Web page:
You might have already seen our series of tips for new starters, but what about older children transitioning into a new year at school? We asked Jennifer from Be Happy Resources for some tips on how to prepare returners for going back to school. If your child is anything like mine some of the worries have already started to surface about going back and transitioning into a new class, so we plan to take note and try some of these ourselves!
How to Emotionally Prepare your Child for Going Back to School
It doesn't seem like two minutes have passed since they broke up, now we're talking about getting them ready to go back - here are our tips to help your child feel excited, prepared and confident to start a new year.
When to get your child ready for returning to school
Preparing your child early on helps them to manage and process how they're feeling about returning, allows them to build up their confidence and helps you to address any worries they may have. We would suggest starting to prepare them around two weeks before the start of the new term.
1. Get them back into routine
If you've been letting your child stay up later than usual or having lazier mornings,
around two weeks before the start of the school year, start getting them to bed and
up at the times they would during term time. Try and mimic the school routine as
best you can, by waking up, getting dressed and getting ready for the day as you
would during term time.
2. Arrange play dates with school friends
Depending on your child's friendship groups, try setting up play dates with other
children from their class that they might not see as much to get them used to being
around their peers. If your child is worried about starting a new class - reach out to
parents (if you can) and see if they would be up for arranging a get together before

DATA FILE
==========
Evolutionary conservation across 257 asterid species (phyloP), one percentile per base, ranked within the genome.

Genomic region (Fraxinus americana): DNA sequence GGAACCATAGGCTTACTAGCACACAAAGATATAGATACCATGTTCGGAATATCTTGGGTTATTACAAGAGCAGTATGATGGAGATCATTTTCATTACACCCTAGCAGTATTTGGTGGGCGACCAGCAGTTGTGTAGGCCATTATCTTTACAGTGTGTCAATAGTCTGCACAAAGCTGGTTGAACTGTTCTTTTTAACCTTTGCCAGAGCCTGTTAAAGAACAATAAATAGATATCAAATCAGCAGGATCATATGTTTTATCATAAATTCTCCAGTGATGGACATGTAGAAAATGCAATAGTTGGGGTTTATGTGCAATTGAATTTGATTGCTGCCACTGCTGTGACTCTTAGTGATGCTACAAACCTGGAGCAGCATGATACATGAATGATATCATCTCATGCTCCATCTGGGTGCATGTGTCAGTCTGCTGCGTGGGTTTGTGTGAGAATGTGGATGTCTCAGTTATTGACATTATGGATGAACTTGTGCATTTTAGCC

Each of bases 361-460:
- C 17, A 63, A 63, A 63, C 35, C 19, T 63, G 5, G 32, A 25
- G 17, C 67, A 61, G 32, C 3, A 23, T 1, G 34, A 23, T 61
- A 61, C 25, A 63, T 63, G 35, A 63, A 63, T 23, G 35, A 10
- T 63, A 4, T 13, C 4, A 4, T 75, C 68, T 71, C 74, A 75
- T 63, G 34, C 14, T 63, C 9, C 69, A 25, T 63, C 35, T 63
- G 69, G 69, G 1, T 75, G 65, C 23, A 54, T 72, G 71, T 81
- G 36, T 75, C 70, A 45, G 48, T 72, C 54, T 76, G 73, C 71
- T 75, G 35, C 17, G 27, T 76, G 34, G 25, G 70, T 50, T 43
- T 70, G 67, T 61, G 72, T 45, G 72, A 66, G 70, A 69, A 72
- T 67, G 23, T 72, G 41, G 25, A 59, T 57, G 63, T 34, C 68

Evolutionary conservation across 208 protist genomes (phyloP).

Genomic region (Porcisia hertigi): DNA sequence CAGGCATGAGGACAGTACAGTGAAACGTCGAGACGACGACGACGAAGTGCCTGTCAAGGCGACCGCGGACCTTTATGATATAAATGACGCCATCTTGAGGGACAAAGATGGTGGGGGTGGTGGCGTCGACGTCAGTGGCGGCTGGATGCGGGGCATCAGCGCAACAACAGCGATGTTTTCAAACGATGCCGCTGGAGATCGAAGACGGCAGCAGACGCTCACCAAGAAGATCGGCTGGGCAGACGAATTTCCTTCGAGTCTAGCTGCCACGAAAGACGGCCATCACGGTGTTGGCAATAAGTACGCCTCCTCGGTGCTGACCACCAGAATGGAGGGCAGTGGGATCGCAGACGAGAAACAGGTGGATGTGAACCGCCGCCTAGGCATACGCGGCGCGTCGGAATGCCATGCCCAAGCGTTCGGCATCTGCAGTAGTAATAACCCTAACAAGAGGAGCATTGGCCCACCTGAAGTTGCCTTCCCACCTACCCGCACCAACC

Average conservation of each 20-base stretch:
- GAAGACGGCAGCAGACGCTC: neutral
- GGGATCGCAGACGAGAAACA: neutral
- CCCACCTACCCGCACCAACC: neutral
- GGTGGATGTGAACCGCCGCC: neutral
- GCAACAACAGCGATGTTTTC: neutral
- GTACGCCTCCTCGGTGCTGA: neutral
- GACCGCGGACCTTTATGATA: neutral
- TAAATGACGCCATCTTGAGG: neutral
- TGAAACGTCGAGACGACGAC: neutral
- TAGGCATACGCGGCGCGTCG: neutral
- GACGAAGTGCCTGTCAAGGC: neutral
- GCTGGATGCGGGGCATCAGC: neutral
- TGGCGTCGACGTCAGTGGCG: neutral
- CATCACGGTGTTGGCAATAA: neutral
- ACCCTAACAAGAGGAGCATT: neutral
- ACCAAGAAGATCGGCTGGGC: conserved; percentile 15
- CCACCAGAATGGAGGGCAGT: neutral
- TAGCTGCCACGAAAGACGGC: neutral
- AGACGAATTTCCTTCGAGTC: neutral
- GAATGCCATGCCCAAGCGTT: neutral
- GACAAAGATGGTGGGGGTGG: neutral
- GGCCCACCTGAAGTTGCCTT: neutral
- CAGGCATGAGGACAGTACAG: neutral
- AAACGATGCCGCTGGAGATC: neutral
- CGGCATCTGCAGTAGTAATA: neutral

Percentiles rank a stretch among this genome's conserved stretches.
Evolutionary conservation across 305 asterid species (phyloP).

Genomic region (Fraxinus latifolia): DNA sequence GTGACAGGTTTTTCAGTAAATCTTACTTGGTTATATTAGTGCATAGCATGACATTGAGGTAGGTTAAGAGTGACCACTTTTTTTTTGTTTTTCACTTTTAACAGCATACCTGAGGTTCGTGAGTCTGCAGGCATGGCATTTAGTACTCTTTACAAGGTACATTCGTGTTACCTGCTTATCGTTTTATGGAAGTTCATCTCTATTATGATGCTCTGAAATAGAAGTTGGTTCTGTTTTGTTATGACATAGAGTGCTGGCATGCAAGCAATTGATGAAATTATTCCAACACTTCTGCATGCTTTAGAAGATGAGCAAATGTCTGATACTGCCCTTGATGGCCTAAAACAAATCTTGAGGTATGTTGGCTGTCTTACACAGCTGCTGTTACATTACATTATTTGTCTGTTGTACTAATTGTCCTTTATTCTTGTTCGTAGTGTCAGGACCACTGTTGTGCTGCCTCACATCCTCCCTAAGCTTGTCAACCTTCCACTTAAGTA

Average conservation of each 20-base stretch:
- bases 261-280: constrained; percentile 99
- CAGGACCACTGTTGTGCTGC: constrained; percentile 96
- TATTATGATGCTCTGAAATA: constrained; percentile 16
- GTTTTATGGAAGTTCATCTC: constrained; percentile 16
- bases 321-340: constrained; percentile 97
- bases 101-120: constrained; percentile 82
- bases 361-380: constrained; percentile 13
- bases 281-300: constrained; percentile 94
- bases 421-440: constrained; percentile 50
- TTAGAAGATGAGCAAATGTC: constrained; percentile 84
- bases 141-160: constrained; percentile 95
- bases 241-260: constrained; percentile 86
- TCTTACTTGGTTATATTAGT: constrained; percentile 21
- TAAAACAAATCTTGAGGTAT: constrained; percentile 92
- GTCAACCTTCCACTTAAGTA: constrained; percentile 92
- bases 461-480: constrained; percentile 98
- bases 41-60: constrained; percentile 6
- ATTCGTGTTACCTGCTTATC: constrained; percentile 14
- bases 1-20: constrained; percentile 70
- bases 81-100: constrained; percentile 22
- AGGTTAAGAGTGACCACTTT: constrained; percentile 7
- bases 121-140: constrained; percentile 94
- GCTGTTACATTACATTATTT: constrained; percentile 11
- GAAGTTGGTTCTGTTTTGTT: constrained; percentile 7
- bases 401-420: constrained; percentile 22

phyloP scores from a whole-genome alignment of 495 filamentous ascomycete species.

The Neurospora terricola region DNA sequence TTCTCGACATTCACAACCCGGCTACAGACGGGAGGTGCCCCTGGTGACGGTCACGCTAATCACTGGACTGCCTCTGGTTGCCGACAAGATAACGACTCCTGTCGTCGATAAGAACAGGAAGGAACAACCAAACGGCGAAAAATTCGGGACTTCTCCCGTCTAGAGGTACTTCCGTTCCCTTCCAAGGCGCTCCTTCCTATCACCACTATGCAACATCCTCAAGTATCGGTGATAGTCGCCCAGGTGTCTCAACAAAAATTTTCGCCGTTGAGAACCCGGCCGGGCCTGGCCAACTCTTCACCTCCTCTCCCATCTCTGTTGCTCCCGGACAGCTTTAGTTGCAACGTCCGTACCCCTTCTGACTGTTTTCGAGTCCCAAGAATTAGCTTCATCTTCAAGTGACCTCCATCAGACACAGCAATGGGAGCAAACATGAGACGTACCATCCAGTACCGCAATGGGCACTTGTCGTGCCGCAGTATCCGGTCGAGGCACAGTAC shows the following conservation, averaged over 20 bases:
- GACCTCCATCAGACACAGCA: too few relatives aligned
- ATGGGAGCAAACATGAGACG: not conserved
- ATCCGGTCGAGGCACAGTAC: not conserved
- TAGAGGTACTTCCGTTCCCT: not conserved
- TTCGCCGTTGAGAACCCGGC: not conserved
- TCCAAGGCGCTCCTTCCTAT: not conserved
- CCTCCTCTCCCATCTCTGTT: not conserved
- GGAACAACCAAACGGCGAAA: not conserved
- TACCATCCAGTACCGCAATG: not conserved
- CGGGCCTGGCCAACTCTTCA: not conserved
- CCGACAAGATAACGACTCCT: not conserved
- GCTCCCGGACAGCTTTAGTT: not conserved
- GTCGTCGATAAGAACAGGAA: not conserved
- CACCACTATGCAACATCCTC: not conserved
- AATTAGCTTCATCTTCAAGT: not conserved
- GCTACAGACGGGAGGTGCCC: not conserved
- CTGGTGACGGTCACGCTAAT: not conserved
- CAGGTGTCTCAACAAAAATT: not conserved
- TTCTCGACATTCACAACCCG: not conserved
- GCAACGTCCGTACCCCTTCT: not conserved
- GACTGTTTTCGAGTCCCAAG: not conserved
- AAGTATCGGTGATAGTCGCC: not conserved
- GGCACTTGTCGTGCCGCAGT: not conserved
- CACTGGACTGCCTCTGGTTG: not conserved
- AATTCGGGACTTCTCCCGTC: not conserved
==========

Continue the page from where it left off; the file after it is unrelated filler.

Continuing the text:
the start of term.
3. Get them used to doing school work again
We all make promises with ourselves to continue the learning at home during the
holidays but between working, childcare and summer plans, the best laid plans
always go astray! If you've been a bit lax on the reading front over the summer for example, start getting them into the routine of reading and preparing them for things they'll be learning at school. You can use some of our resources, or pop down to your local Home Bargains and invest in some low cost workbooks - these are great to have around the house.
4. Set goals for the new school year
You can help get your child get excited for a new year by having them think about all the things they achieved last year and all the things they want to achieve this year. Setting goals is extremely beneficial for children’s wellbeing, helping them to feel prepared and motivated.
5. Take them shopping for supplies
Whether it's for new shoes, a new school bag or water bottle, get them excited by
picking out their own things for school. Take them shopping when you plan to pick up uniform and stationery too! This helps them feel a bit more in control about
everything that’s happening around them. When you’re shopping, engage your child
in conversation about how they will use each item at school or where it will go, this
helps remind them of the things they do at school and helps mentally prepare them
for going back. For example, you can ask what they think they will need in their
school bag and where they will keep it at school when its not being used.
6. Do the school run
If your school is local and weather permitting, try and head out for a walk to school
and back. Get them familiarised with the building again and used to travelling the
route to school every day. If your child is starting a new school, practise the school
run a few times and explore the grounds around the school to help them build some
familiarity and ease any first day nerves.
7. Validate and explore their feelings
Ask them how they're feeling about returning to school regularly and what they're
excited for/worried about. Make time to engage in conversation when there are no
distractions - such as when they are winding down for bed and feel relaxed.
Reassure them all feelings are normal. You can even use some of our resources to
explore thoughts and emotions too!
8. Reassure them that mistakes are normal
Before returning to school remind children that mistakes are normal. Some children
fear going back to school because they’re afraid they may get something wrong,
they’re not sure what to do or they may make mistakes - this can be a catalyst for
anxiety. Throughout the summer holidays, make time to show and teach your
children that mistakes are part of life and help us grow and learn.
A huge thanks for Jennifer for her amazing advice! we are huge fans of The Hub and use it regularly, you can get access to hundreds of activities and resources for £1.99 a month to support your childs mental health and wellbeing.
And don't forget that if you are purchasing Love Note Patches you have free access to some of the Be Happy Resources summer journals which may also help with the transition including "back to school" and "separation anxiety" 😊